How the "Helium Cliff" Could Shatter America's Tech World

In another excellent example of just how dysfunctional America's political system has become, there is a legitimate chance that Congress could fail to pass a no-brainer piece of legislation that would prevent a major blow to our economy. When I say "no-brainer," I'm talking about the kind of bill that, if killed, would drive up prices of everything from consumer electronics to life-saving MRIs (and God knows health care is expensive enough already). I'm talking no-brainer like it passed the House in May by unanimous vote (other than Rep. Linda Sanchez pushing the "nay" button by accident). The Senate Committee on Energy and Natural Resources made equally short work of it in June, but as of now, it's not scheduled to be brought to the floor. I'm talking about a bill that is virtually non-controversial in substance, but that is threatened for the same reason you've likely never heard about it recently: it has nothing to do with Syria or Obamacare.

While our politicians are trying to figure out what in the world to do with Assad and Putin and simultaneously going to partisan war over a potential government shutdown, let's hope Congress finds a spare minute to keep one of our most valuable geological resources from literally evaporating. I'm talking about ... helium.

If you're a patriot looking for something, anything in which America is still the unquestioned top dog, helium production is it. The United States is the source of a whopping 75% of the entire world's supply of the element, and fully 30% of the global supply comes from us. Federal Helium Reserve (FHR) outside Amarillo, Texas. If you're like me, you probably thought the gas was mostly for party balloons, but its chemical properties make it essential for all kinds of technical contexts. Back in 1925, America saw the need for helium in aerospace and defense manufacturing and established the Federal Helium Program. Fast forward to 1996. The reservoir was $1.3 billion in debt, so Congress voted to sell off the federally-owned stockpile to private industry to pay it down, closing the program thereafter. 

Well, now the FHR is slated to pay the remainder of its tab on September 30, but private industry hasn't yet picked up the slack on extraction of helium, despite huge demand in industries like healthcare and semiconductors. Shutting it down wouldn't just mean killing the annual production of 2 billion cubic feet of helium; it would mean that the 13 billion cubic feet already stored there would become inaccessible. All that helium would then deteriorate in quality and become worthless. In other words, if the Helium Stewardship Act of 2013 doesn't get passed by the end of the month, there will be a whole lot of buyers left without their biggest seller. That means an already troublesome shortage could become severe enough to send significant price-spike ripples all the way to the average consumer. Big name tech companies like Samsung, Intel, and General Electric know this, so they've been aggressively lobbying in favor of the law.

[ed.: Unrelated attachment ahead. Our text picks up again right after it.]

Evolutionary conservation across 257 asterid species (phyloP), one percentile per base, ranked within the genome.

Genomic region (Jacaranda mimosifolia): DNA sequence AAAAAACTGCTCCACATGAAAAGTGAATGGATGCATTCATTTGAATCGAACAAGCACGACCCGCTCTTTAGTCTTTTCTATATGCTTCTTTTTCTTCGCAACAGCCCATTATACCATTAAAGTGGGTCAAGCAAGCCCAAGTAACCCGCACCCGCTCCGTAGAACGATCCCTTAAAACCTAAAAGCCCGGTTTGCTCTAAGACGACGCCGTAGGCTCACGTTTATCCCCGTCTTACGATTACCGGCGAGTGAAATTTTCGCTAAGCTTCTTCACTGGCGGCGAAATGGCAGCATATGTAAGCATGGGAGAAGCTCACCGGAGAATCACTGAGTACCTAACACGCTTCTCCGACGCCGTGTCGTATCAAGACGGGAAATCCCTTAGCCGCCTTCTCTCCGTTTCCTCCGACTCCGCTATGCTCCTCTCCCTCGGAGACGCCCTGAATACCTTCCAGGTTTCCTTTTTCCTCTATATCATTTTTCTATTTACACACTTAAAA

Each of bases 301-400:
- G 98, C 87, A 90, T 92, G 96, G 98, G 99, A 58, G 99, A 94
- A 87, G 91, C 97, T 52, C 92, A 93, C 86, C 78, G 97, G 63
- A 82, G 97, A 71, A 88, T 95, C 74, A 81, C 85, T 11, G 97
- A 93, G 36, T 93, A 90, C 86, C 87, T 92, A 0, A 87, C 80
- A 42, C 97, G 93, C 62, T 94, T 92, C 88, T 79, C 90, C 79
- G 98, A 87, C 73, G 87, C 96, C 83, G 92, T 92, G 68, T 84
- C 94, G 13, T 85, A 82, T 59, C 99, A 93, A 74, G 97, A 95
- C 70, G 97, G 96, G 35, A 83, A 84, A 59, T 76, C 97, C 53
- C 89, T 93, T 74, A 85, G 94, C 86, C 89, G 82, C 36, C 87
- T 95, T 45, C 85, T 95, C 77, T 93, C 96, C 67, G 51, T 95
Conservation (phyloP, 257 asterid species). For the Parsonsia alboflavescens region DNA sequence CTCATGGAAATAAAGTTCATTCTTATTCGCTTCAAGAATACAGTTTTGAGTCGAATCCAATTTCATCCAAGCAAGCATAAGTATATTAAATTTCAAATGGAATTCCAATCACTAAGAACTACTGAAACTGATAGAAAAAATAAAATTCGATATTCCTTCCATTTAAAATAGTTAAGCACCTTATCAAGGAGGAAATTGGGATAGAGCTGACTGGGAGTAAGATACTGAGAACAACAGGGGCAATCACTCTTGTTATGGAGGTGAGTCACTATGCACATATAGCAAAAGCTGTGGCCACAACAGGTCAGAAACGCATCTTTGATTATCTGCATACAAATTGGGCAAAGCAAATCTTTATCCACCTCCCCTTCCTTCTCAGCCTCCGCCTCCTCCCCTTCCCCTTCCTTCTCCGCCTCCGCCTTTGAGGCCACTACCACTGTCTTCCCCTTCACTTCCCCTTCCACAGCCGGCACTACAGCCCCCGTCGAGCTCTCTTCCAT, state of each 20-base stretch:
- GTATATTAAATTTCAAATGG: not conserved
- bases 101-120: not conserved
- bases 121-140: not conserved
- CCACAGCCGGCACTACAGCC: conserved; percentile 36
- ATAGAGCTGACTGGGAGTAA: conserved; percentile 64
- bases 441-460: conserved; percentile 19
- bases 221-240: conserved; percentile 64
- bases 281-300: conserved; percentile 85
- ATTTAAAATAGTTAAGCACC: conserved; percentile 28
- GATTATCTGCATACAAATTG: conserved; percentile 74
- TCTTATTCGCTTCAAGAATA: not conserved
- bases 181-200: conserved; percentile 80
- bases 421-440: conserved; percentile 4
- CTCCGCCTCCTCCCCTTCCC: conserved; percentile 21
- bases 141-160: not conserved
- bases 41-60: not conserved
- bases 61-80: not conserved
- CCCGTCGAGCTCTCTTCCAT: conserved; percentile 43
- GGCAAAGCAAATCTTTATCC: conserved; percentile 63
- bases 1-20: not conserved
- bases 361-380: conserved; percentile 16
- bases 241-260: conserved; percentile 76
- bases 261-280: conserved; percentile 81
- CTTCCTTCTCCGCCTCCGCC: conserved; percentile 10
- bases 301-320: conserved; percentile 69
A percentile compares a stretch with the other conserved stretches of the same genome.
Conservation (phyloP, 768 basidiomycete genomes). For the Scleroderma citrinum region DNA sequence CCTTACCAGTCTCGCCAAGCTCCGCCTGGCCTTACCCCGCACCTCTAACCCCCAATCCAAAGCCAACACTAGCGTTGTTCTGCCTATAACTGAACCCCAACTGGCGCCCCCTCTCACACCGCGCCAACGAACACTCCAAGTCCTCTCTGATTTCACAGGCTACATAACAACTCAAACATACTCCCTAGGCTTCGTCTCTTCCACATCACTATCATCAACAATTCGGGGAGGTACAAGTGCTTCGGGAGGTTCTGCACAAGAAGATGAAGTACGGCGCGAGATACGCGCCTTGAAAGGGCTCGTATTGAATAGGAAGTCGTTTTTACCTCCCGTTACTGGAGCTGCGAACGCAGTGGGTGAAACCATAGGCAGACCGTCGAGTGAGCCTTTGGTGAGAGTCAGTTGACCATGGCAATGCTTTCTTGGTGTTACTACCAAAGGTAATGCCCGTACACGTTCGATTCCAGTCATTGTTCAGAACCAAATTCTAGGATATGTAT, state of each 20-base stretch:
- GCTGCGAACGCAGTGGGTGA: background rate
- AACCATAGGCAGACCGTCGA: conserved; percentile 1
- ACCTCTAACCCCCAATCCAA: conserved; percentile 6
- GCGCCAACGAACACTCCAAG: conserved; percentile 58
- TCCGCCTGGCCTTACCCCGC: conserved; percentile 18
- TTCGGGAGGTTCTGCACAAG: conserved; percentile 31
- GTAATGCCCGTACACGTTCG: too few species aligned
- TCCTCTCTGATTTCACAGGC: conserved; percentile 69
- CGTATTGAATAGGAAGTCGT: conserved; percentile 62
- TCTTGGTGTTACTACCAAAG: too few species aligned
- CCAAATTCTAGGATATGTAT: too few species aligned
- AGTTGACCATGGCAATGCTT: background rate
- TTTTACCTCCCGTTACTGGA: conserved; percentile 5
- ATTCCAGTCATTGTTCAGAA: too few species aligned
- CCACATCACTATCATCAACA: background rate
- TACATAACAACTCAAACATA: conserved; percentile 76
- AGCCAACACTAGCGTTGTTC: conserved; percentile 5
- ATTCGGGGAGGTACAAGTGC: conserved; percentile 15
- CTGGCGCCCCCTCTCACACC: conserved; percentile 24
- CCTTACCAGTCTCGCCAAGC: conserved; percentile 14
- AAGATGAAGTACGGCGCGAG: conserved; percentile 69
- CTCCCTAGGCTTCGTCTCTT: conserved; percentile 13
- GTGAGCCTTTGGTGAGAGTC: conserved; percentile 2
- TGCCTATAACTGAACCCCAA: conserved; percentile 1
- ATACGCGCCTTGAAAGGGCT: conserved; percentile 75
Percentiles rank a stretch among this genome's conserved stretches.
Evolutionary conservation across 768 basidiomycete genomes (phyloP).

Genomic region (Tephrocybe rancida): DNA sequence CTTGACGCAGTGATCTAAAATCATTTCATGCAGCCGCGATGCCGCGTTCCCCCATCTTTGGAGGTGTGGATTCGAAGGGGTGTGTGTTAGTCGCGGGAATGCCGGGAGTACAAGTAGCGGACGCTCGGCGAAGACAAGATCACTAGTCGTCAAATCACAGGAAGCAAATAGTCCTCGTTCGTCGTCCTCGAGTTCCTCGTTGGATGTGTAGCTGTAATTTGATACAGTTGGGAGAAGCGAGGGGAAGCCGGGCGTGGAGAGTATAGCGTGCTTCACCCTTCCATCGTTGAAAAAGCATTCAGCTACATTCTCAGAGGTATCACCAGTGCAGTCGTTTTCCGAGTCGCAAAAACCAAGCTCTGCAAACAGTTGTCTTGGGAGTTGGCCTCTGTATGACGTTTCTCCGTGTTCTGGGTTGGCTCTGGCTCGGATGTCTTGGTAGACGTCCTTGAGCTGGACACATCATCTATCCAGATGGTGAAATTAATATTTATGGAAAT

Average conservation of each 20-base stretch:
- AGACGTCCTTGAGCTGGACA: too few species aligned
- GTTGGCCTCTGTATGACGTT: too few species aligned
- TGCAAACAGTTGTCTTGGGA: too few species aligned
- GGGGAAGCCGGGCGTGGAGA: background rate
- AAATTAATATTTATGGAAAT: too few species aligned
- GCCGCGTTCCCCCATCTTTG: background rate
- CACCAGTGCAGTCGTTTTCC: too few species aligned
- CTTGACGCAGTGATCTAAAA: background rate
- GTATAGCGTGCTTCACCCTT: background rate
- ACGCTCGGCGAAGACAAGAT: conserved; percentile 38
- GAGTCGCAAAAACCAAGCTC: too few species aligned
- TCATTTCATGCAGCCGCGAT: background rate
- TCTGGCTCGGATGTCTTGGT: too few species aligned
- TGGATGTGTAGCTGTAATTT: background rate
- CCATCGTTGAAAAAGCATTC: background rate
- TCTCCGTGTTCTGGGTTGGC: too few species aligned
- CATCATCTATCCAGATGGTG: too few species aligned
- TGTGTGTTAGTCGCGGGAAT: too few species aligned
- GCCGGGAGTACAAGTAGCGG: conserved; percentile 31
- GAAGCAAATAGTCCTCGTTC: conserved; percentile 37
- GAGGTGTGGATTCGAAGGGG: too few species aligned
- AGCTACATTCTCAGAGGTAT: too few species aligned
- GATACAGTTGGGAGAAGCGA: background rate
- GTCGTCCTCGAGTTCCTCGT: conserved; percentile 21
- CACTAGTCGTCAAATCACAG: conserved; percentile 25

Worried it sounds like something we can't afford right now? The facility isn't some bloated bureaucratic mess; the Bureau of Land Management employs less than 50 people at the FHR. Uneasy about government interference in the helium market? The end goal is still full privatization, but the act would give it a much-needed extension to 2015. The bill also changes the pricing mechanism to reflect the market accurately, rather than be set arbitrarily by the BLM. Everyone wins here.

Senate Energy Committee press secretary Keith Chu says he's "pretty confident" the Senate will get its act together and beat the deadline, but am I crazy for thinking "pretty confident" isn't the appropriate level of dedication here? Just put it to a roll-call vote already, and then we can all go back to bickering as usual. Otherwise, all those semiconductors running iOS 7 may soon cost a whole lot more.

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Luke Shuffield

Duke graduate with a variety of professional experiences in politics, news, and commentary. Future plans include becoming a cyborg and/or moving to Mars.

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